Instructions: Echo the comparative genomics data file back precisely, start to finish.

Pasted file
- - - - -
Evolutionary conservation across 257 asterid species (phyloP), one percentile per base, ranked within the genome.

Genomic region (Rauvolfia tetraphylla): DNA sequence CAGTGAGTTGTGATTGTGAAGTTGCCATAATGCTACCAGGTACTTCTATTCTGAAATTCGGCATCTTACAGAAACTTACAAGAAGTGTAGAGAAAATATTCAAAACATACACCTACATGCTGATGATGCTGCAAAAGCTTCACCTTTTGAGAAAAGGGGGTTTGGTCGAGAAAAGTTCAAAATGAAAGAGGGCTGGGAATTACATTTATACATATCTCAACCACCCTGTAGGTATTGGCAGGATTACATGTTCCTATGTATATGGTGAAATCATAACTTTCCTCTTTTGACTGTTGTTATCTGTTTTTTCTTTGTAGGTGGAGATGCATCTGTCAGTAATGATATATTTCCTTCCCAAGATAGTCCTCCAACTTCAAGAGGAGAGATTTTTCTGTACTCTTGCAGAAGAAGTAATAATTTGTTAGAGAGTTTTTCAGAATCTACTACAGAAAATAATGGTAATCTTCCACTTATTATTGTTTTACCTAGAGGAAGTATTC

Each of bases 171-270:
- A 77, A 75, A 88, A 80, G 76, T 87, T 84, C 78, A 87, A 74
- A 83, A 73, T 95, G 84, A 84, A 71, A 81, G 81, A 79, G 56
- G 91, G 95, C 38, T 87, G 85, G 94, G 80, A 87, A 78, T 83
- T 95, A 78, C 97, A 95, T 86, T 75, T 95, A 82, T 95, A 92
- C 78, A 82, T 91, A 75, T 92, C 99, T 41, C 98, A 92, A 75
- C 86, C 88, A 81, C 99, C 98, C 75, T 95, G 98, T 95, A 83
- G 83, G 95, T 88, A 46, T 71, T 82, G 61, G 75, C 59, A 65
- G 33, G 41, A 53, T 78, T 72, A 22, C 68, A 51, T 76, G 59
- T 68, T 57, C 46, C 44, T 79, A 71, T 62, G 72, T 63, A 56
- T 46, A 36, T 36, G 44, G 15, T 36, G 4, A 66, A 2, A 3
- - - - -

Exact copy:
Evolutionary conservation across 257 asterid species (phyloP), one percentile per base, ranked within the genome.

Genomic region (Rauvolfia tetraphylla): DNA sequence CAGTGAGTTGTGATTGTGAAGTTGCCATAATGCTACCAGGTACTTCTATTCTGAAATTCGGCATCTTACAGAAACTTACAAGAAGTGTAGAGAAAATATTCAAAACATACACCTACATGCTGATGATGCTGCAAAAGCTTCACCTTTTGAGAAAAGGGGGTTTGGTCGAGAAAAGTTCAAAATGAAAGAGGGCTGGGAATTACATTTATACATATCTCAACCACCCTGTAGGTATTGGCAGGATTACATGTTCCTATGTATATGGTGAAATCATAACTTTCCTCTTTTGACTGTTGTTATCTGTTTTTTCTTTGTAGGTGGAGATGCATCTGTCAGTAATGATATATTTCCTTCCCAAGATAGTCCTCCAACTTCAAGAGGAGAGATTTTTCTGTACTCTTGCAGAAGAAGTAATAATTTGTTAGAGAGTTTTTCAGAATCTACTACAGAAAATAATGGTAATCTTCCACTTATTATTGTTTTACCTAGAGGAAGTATTC

Each of bases 171-270:
- A 77, A 75, A 88, A 80, G 76, T 87, T 84, C 78, A 87, A 74
- A 83, A 73, T 95, G 84, A 84, A 71, A 81, G 81, A 79, G 56
- G 91, G 95, C 38, T 87, G 85, G 94, G 80, A 87, A 78, T 83
- T 95, A 78, C 97, A 95, T 86, T 75, T 95, A 82, T 95, A 92
- C 78, A 82, T 91, A 75, T 92, C 99, T 41, C 98, A 92, A 75
- C 86, C 88, A 81, C 99, C 98, C 75, T 95, G 98, T 95, A 83
- G 83, G 95, T 88, A 46, T 71, T 82, G 61, G 75, C 59, A 65
- G 33, G 41, A 53, T 78, T 72, A 22, C 68, A 51, T 76, G 59
- T 68, T 57, C 46, C 44, T 79, A 71, T 62, G 72, T 63, A 56
- T 46, A 36, T 36, G 44, G 15, T 36, G 4, A 66, A 2, A 3